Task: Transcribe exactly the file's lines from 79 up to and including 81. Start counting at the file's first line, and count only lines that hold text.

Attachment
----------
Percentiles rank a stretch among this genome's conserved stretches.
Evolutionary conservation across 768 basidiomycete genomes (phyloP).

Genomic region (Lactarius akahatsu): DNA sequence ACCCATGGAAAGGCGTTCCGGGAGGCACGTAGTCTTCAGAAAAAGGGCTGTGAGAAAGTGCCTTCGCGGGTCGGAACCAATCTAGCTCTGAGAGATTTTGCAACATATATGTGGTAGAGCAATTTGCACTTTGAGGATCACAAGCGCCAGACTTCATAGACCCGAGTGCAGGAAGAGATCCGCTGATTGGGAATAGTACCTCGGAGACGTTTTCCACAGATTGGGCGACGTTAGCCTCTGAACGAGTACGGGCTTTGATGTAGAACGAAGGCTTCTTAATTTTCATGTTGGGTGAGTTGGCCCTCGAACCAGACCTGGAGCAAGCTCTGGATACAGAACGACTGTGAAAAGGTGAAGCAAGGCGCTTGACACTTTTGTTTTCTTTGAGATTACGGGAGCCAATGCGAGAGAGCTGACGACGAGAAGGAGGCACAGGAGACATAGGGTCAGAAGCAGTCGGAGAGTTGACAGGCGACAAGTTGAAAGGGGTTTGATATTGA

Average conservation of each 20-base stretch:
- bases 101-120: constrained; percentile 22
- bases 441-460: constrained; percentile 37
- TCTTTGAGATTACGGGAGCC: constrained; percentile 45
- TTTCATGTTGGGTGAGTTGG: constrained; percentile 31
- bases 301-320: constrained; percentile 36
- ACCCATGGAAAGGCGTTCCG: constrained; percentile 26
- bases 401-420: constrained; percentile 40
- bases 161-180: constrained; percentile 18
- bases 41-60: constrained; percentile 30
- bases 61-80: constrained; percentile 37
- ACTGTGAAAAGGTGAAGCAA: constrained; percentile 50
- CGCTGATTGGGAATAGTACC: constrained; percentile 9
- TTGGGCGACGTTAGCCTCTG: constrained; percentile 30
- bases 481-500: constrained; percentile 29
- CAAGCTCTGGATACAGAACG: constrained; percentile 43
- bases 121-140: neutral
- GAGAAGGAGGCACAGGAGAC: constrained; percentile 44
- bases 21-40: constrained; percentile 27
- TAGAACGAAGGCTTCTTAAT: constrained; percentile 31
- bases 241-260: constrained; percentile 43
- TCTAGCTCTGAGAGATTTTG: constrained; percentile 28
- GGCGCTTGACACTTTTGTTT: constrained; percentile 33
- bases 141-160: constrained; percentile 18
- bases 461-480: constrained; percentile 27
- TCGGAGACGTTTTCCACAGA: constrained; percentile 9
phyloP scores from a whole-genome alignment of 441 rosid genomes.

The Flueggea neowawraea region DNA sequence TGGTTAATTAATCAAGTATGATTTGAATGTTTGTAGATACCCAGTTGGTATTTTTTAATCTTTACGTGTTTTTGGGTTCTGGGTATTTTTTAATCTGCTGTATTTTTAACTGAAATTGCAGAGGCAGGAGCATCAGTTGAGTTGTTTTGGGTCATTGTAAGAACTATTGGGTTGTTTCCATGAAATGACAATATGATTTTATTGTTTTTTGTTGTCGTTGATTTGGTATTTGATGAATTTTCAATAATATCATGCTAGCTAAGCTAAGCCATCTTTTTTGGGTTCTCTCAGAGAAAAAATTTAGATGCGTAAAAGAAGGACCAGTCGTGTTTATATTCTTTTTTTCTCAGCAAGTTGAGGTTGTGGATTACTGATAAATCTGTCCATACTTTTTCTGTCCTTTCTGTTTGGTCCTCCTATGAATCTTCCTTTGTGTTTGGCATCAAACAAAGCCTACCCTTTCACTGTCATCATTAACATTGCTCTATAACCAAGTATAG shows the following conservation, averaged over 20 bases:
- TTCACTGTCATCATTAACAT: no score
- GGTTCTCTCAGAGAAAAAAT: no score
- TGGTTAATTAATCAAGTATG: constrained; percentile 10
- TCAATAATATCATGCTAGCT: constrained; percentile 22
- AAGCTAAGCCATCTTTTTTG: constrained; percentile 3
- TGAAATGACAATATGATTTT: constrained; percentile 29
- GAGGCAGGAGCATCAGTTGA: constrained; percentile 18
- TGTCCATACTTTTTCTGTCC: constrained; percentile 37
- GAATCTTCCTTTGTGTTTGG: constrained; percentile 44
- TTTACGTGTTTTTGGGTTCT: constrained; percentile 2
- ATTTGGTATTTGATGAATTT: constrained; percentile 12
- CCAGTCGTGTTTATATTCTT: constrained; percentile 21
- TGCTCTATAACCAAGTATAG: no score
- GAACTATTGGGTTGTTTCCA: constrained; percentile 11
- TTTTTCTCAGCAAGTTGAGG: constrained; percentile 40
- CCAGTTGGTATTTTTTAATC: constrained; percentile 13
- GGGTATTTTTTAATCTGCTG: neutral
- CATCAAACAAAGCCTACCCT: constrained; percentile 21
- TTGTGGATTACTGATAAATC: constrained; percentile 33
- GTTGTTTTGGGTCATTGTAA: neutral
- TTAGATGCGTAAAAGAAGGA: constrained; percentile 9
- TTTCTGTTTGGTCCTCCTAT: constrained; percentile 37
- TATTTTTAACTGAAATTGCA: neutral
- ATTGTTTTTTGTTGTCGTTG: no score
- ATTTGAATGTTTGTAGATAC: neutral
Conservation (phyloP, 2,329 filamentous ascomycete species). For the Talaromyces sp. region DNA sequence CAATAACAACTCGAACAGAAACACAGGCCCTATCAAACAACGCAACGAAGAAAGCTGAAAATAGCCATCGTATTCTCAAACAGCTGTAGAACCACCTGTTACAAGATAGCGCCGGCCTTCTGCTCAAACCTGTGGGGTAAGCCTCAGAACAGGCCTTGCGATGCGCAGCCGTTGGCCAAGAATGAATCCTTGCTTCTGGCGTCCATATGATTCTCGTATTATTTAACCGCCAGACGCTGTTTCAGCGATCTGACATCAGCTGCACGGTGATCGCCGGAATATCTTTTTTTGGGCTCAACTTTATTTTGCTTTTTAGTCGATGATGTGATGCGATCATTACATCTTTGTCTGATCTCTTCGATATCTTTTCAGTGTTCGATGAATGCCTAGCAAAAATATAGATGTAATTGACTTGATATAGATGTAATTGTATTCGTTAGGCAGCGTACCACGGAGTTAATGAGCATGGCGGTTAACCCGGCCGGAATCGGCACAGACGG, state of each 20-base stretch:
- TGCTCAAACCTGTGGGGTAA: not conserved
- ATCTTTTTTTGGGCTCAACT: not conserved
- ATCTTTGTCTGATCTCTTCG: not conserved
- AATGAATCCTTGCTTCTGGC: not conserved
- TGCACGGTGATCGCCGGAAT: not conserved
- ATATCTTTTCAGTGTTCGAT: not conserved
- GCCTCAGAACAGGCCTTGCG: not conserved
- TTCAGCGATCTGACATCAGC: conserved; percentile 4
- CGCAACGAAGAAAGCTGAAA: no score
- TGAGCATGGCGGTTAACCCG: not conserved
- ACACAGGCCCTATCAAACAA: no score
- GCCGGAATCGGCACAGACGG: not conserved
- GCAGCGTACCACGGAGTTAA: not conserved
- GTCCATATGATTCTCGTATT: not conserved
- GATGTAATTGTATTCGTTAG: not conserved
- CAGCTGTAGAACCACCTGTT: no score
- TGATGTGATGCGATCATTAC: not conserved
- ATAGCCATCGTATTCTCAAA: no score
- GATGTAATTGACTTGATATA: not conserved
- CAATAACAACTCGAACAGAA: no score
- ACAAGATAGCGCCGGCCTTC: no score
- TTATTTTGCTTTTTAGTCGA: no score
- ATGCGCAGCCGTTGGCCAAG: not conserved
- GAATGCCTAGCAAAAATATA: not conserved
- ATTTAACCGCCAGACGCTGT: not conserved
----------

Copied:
- TTATTTTGCTTTTTAGTCGA: no score
- ATGCGCAGCCGTTGGCCAAG: not conserved
- GAATGCCTAGCAAAAATATA: not conserved